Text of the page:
When looking at mechanic lien laws across the country, one of the critical questions any potential lien claimant must ask themselves is this: Do I have lien rights under the applicable state law?
The answer, unfortunately, can sometimes be complex. And yes, we’ve said it before and will say it again, these laws vary greatly state-by-state.
I have high compliments for Diane Dennis (@DianeDennis) who runs The Contractors Group, as she just recently published two articles about this “who can lien” question as it relates to projects in Wisconsin.
Can A Construction Lien Be Filed in Wisconsin by an Equipment Rental Company?
This is an interesting question, because more than any other group in the construction industry, the lien protections (or lack thereof) vary from state to state for those who rent construction equipment. The reason why goes all the way back to the theory of construction liens.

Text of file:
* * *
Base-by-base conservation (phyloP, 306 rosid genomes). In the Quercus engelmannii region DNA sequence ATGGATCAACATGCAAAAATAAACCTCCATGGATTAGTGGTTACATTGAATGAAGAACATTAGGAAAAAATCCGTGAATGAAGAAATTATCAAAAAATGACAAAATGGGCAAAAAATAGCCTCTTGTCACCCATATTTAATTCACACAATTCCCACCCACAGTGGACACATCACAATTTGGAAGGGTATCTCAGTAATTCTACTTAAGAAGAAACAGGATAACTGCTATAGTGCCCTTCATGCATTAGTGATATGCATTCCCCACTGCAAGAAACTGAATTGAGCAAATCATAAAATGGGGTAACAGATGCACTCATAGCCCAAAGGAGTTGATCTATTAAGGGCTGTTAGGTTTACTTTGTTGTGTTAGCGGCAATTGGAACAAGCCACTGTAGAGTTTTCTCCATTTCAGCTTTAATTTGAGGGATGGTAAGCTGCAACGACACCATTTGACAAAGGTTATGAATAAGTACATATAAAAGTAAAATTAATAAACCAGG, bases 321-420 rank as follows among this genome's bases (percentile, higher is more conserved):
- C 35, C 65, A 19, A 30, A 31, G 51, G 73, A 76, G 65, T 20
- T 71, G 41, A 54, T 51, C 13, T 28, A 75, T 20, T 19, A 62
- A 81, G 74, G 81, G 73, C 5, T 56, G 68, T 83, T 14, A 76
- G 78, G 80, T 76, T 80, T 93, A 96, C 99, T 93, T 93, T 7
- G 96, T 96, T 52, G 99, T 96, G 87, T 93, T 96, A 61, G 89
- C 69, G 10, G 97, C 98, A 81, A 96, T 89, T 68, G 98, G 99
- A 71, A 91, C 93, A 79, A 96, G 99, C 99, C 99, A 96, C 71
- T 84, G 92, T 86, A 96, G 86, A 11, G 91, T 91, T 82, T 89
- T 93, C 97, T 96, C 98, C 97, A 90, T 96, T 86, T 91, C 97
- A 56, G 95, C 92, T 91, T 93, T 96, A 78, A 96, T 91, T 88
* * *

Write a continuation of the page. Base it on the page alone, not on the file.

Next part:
Construction liens are a creature of statute that are created to protect companies who invest materials and labor into a building’s improvement. The idea is that is you don’t get paid for those materials and labor, you should have an actual interest in the item your labor/materials created.
Applying that theory to rental equipment, providing lien rights doesn’t make sense. After all, the rental equipement company gets that equipment right back. So, why would they have an interest in the property itself?
Honestly, there are arguments on both sides, and I tend to side with the rental equipment industry, thinking they should have lien rights. Not every state agrees. The article from Diane Dennis addresses how Wisconsin answers that question. Read it now.
Who Has The Right To A Construction Lien in Wisconsin?
So, after the above article addressing the rental equipment industry in particular, Diane Dennis turns to the broader question of who has lien rights in general in the state.
Again, every state has different rules. In some states, absolutely everyone down the construction chain has the right to lien. In others, they draw the line at the second or third tier of subs and suppliers. Check out Diane’s article to learn more about who has the right to lien in Wisconsin. I’ll give you a hint…it is based on Wis. Stat. § 799.03, which provides:
Any person who performs, furnishes or procures any work, labor, service, materials, plans or specifications used or consumed for the improvement of land…